I remember, very clearly, the day my childhood best friend told me he was transgender. The tone of his voice blends in my memory with the image of his white knuckles resting on the table, and the immediate silence that followed, awkwardly suggesting our friendship would never be quite the same.
I remember not being surprised at all, but curious about how this next chapter of his life would impact our relationship. How could I best support him? What would happen to the memories we'd made as two best female friends?
J's experience was atypical. He identified as a woman for 28 years, growing up in our small Nova Scotia town as part of an even smaller tight-knit church community. He married into a heterosexual relationship at 22, found himself questioning his sexual orientation at 26, and eventually his gender identity at 28.
Our moms had been best friends before we were and he was a presence in my life literally before I was born. I had never known my life without this person, yet here he was, sitting quietly at our kitchen table informing me that I, in fact, knew nothing about his identity.
My ignorance became even more apparent when J attempted to explain the gender transition process to me. He had done extensive research and had talked to many others about hormone therapy and surgery. Some transitions were so successful that you'd never know the person had been assigned a different gender at birth.
"But you'd never actually be a real man," I distinctly remember saying at the time.
I was (literally) just thinking out loud, but when I looked at my best friend's face and saw him fighting back tears, it became clear that I really needed to educate myself. I was hiding behind all of the typical safety nets, trying to convince myself that there was nothing to learn. I'm young, I'm open-minded, I spend a lot of time on the internet, I'm relatively informed --
And I still knew nothing about gender identity.
Even now as this memory surfaces four years later I still really have no idea what I'm talking about. I do remember what it felt like during those brief moments of ignorance. I know what it feels like now, as a Nova Scotian in Alberta, to witness the same kind of ignorance as it manifests collectively across the province. And I can't help but feel the need to add my voice to the giant mess of dialogue that's been permeating my life since mid-January.
"Even with gender identity and gender expression now being protected under the Alberta Human Rights Act, the province is still the eighth Canadian jurisdiction to make it happen."
I agree that it's kind of scary to admit that many of our previous perceptions around gender were false. It's daunting to actually recognize that there are unlimited gray areas of something that's been so widely accepted as black and white.
Most of us will never have to spend much time thinking about gender. But when a loved one looks at you in pain because they're so desperately trying to get you to understand who they are? You have no choice but to listen and learn.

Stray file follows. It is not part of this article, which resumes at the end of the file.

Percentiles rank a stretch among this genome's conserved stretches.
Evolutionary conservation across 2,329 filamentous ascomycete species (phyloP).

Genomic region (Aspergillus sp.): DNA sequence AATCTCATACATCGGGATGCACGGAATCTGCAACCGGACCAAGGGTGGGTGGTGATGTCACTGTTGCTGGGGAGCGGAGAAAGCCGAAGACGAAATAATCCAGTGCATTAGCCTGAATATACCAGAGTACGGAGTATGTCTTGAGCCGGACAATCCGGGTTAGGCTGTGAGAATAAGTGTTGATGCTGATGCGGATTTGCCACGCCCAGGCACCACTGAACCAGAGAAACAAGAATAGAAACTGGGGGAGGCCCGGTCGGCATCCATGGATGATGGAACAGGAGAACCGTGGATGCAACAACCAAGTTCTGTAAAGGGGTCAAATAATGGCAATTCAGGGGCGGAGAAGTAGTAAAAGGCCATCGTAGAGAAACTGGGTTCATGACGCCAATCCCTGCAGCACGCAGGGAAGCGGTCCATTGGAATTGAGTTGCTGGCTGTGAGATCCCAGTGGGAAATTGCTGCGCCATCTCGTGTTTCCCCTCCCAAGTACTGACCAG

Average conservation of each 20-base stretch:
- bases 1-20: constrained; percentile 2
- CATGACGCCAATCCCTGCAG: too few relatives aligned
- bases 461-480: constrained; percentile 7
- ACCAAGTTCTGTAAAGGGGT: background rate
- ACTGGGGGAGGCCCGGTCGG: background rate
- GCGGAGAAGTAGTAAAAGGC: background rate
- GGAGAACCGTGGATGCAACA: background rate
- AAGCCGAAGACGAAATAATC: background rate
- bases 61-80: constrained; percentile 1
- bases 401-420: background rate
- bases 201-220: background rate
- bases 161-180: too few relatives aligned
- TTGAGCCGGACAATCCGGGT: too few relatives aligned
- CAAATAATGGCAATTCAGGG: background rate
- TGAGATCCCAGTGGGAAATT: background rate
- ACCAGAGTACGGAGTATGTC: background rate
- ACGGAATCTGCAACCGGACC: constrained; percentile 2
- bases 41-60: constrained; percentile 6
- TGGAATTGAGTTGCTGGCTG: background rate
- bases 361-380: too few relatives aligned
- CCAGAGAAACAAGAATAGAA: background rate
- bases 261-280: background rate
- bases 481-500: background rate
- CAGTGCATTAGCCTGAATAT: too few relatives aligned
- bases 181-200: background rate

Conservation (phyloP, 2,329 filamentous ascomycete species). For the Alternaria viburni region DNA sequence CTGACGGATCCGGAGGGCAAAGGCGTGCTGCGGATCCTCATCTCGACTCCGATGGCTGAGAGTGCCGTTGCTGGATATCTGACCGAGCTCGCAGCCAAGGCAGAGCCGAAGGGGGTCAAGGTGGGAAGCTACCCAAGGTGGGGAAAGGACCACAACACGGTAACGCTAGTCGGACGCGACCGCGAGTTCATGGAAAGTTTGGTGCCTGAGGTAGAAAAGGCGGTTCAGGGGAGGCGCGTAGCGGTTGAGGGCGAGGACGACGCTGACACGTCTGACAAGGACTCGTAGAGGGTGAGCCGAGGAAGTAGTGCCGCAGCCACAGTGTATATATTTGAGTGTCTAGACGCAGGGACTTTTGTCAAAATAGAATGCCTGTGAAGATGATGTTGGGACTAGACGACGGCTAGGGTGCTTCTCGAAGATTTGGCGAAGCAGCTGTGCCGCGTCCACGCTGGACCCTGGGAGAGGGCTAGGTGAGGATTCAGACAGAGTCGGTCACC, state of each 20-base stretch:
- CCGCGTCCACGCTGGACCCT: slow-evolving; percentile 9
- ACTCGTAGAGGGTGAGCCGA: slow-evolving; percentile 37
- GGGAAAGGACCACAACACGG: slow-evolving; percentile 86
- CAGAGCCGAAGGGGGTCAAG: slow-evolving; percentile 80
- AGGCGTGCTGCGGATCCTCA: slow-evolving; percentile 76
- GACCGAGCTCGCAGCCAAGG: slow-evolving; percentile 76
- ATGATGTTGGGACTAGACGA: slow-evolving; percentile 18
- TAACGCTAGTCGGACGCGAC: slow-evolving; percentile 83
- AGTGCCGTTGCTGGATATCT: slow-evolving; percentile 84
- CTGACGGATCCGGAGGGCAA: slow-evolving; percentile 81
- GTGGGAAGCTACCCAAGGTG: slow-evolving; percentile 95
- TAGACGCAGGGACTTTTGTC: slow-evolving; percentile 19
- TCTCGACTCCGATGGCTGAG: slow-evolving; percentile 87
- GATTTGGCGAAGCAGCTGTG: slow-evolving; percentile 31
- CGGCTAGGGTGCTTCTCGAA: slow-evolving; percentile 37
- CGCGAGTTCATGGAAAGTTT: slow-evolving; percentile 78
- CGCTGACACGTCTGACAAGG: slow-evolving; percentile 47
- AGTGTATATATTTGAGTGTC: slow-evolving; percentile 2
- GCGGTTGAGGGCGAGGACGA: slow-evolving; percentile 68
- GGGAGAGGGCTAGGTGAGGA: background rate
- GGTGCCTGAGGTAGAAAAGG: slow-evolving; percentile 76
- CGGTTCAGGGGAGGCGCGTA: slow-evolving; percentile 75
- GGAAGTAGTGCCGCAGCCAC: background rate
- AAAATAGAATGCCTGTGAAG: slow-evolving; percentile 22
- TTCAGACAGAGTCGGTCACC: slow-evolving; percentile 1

When the Government of Alberta released their set of guidelines to support school boards in developing LGBTQ-inclusive policies, I was hopeful, then immediately disgusted by the public response. This is something I'd been waiting for, something that I had desperately needed growing up, and it is undoubtedly of critical importance to anyone who loves a trans person.
It ranges quite broadly from mildly ignorant to extremely hurtful. Some have expressed concerns around their children being able to self-identify their genders. Others have communicated frustration around the idea that school board policies need to be completely revamped to cater only to the needs of a small minority group.
I would like to make something very clear -- these guidelines do not just cater to the few.
Statistically speaking, perhaps there are less individuals who identify as LGBTQ than those who do not. But those who oppose the guidelines seem to fail to realize that these people, like all other human beings, are deeply loved and widely supported.
So many of us would go to great lengths to try to understand what they're experiencing, simply as means of being able to support them better. So many of us are harmed by the hate and ignorance we see our loved ones exposed to. All of that harm could be reduced by increasing public dialogue, education and awareness.
J and I didn't go to schools with LGBTQ-inclusive policies. There were no resources to help us figure out who we were or what we felt. He did everything he believed he was "supposed" to do -- attended church regularly, got an education, got married. He was my (female) counsellor at church camp for years. But ultimately, no amount of religious teaching, no lack of public awareness could stop my best friend from becoming who he is.
People still question him all the time: "How did you manage to live to nearly 30 before coming to this realization?"
This is why it's so important for the government to take the lead on promoting public education and awareness of LGBTQ rights. As an adult, it's frustrating and uncomfortable to challenge mainstream public opinion. As a child, it's utterly terrifying. Watching J come out even at age 28 and seeing him struggle to try to educate close family, friends and colleagues by himself was still overwhelming.
Even with gender identity and gender expression now being protected under the Alberta Human Rights Act, the province is still the eighth Canadian jurisdiction to make it happen.
There couldn't be clearer indication that Alberta needs to do more, and these guidelines are an important piece of that. I'm grateful everyday that J was able to find himself and find happiness. The fact that so many people still can't is unacceptable.
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